Architects Haworth Tompkins have completed a radical new front of house space and studio theatre for the Grade 1 listed Bristol Old Vic, the oldest continuously working theatre in the English-speaking world. The result of five years careful research, consultation, design and construction, the project aims to open up the front of house areas to a wider, more diverse audience and to place the theatre at the heart of Bristol’s public life and public space.
The foyer is conceived as an informal extension of the street, as much a covered public square as a discrete building. The space is framed and covered by structural timber and glass to bring daylight deep into the room. The centrepiece of the space is the much-altered façade of the Georgian auditorium, visible from the street for the first time, illuminated by a large light well and punctured by new openings to overwrite the visible evidence of historic alterations.
Mezzanine galleries, winding timber staircases and viewing platforms allow the entire audience to move up, down and around a single, convivial space before and after each show, and the local community to enjoy the foyer throughout the day as a café, bar and meeting place.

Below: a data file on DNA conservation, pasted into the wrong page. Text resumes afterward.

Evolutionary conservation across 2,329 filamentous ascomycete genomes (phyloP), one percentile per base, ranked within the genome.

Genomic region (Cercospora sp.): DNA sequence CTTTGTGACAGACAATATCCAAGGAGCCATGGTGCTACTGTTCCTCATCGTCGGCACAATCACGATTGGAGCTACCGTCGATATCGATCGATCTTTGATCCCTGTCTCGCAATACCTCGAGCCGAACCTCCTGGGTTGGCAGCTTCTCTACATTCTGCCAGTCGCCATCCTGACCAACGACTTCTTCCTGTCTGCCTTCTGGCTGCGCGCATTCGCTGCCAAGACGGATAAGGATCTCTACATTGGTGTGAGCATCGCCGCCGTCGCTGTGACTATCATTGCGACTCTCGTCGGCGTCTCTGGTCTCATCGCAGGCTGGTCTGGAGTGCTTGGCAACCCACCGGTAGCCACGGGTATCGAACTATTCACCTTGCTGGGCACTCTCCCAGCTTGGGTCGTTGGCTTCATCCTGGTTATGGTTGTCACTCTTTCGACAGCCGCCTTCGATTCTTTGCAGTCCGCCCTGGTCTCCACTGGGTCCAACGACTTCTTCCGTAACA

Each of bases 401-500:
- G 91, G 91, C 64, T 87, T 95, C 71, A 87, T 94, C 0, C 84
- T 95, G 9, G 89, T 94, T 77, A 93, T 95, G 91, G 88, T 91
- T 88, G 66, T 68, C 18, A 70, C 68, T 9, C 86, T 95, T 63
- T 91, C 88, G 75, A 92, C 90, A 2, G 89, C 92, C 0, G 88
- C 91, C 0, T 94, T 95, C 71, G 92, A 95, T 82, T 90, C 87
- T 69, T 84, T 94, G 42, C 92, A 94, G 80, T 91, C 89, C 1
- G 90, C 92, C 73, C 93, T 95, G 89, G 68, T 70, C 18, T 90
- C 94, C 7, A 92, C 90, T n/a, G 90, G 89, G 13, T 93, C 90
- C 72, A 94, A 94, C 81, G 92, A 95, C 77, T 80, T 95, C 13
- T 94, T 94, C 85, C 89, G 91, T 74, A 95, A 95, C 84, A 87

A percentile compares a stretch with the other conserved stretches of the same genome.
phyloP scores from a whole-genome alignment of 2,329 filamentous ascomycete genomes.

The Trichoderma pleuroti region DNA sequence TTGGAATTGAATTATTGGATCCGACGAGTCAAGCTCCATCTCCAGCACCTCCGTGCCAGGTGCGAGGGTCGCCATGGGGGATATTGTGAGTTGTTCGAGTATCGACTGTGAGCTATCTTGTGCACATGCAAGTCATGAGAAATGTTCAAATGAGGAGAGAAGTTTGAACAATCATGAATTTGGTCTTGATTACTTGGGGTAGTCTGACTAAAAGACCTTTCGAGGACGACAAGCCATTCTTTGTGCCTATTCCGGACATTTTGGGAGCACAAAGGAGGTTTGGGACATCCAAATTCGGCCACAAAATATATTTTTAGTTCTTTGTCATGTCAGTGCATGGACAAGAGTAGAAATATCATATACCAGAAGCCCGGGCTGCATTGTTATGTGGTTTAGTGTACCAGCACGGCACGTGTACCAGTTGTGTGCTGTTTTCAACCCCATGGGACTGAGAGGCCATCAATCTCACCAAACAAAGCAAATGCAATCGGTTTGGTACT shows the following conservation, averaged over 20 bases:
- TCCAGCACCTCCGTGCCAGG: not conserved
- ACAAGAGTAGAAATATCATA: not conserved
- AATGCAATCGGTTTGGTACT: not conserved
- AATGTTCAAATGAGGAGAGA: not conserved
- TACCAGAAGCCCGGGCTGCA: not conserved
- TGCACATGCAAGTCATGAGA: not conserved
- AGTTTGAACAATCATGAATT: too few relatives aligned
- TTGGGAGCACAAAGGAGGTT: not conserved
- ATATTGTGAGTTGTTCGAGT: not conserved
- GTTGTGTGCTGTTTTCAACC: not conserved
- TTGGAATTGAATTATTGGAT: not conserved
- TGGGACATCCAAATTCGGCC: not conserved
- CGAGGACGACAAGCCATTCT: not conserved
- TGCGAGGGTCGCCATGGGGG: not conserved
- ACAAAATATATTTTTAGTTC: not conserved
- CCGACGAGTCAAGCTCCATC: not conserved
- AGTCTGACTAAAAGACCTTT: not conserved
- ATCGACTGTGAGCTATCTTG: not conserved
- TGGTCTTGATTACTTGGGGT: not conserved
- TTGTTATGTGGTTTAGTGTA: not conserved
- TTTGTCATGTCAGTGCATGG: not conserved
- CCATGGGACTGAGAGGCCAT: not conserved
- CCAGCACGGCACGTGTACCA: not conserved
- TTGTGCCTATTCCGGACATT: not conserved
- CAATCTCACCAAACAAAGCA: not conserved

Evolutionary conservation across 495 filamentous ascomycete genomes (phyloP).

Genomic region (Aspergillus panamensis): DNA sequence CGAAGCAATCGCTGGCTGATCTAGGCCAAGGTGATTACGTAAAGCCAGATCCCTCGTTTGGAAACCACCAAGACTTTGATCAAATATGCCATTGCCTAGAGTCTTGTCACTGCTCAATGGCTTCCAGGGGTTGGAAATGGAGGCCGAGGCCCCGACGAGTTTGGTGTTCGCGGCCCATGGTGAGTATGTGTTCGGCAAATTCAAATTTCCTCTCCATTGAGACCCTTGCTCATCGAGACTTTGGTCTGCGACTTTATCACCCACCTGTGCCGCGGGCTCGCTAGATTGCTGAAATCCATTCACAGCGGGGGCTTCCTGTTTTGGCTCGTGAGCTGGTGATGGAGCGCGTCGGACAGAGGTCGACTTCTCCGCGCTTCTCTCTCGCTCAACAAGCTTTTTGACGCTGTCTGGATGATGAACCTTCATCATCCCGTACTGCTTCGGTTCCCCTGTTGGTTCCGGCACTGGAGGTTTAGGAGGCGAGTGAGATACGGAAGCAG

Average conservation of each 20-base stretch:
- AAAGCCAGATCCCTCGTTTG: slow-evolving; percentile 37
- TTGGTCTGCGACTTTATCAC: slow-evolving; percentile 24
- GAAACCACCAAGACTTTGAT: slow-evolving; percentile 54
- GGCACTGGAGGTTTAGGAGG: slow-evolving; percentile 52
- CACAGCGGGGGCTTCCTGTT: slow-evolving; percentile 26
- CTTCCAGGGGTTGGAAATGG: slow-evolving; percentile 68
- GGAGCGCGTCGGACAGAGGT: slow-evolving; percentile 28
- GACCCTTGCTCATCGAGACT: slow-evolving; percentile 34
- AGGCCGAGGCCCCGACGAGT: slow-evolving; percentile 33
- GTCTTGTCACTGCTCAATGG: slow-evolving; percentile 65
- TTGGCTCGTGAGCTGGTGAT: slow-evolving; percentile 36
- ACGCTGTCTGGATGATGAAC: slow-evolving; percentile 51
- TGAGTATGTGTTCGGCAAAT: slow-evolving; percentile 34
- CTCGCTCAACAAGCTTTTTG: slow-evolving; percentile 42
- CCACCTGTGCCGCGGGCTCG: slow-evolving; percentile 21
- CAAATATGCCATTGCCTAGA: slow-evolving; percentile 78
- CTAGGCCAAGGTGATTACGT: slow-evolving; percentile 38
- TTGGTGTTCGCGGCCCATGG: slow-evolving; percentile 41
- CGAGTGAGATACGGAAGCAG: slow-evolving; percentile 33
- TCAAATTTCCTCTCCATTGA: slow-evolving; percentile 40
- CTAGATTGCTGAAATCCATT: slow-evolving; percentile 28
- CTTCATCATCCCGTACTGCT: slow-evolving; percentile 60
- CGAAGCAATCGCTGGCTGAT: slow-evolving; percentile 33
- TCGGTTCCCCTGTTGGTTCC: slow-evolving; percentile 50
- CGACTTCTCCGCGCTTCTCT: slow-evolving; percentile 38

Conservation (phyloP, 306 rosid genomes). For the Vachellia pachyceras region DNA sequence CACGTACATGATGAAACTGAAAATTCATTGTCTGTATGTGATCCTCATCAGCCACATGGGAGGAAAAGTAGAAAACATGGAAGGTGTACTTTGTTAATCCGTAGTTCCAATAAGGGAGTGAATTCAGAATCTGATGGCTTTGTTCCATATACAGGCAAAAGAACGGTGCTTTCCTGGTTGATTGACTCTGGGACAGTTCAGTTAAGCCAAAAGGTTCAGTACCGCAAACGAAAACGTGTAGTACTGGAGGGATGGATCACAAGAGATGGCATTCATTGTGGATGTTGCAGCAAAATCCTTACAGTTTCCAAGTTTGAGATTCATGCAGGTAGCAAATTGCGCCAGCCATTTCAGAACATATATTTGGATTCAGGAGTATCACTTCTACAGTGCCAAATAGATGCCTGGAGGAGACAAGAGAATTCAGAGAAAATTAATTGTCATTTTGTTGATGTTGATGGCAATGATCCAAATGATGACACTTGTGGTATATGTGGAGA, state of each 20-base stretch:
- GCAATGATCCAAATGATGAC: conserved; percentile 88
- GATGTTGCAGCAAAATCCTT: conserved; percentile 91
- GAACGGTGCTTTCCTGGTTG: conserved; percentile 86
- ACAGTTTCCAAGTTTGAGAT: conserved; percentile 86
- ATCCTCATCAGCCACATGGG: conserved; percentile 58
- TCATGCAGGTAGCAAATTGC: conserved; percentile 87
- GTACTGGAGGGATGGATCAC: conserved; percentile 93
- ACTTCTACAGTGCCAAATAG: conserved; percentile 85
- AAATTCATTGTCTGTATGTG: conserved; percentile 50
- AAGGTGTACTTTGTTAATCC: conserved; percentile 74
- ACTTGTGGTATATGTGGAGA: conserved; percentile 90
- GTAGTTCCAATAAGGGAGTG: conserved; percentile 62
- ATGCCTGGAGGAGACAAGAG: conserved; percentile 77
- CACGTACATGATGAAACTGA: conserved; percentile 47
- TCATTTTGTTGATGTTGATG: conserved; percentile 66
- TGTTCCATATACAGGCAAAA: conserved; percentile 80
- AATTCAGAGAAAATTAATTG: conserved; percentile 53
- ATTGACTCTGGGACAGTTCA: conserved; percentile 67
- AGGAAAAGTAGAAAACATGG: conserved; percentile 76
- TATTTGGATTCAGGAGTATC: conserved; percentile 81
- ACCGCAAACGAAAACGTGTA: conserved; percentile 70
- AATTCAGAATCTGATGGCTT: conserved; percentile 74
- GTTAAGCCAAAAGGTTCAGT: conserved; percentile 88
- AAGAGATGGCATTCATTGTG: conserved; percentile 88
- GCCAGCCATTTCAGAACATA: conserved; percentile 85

The south facing street façade has been conceived as a public art work, consisting of moveable sunshading shutters, operated by hand and incorporating the text both of the inaugural address given by Garrick in 1766 and a poem by former Bristol City Poet Miles Chambers. The text highlights the importance of the theatre’s long history but also looks forward to its role in the current and future life of the whole community.
In addition to the main foyer, a new studio theatre occupies the former barrel store of the Coopers’ Hall at ground and basement levels, enlisting historic wall surfaces and allowing daylight from street level windows. The original Coopers’ Hall at first floor has been converted back to a grand public room overlooking the street, serving both as an extension of the foyer and as a self-contained function room.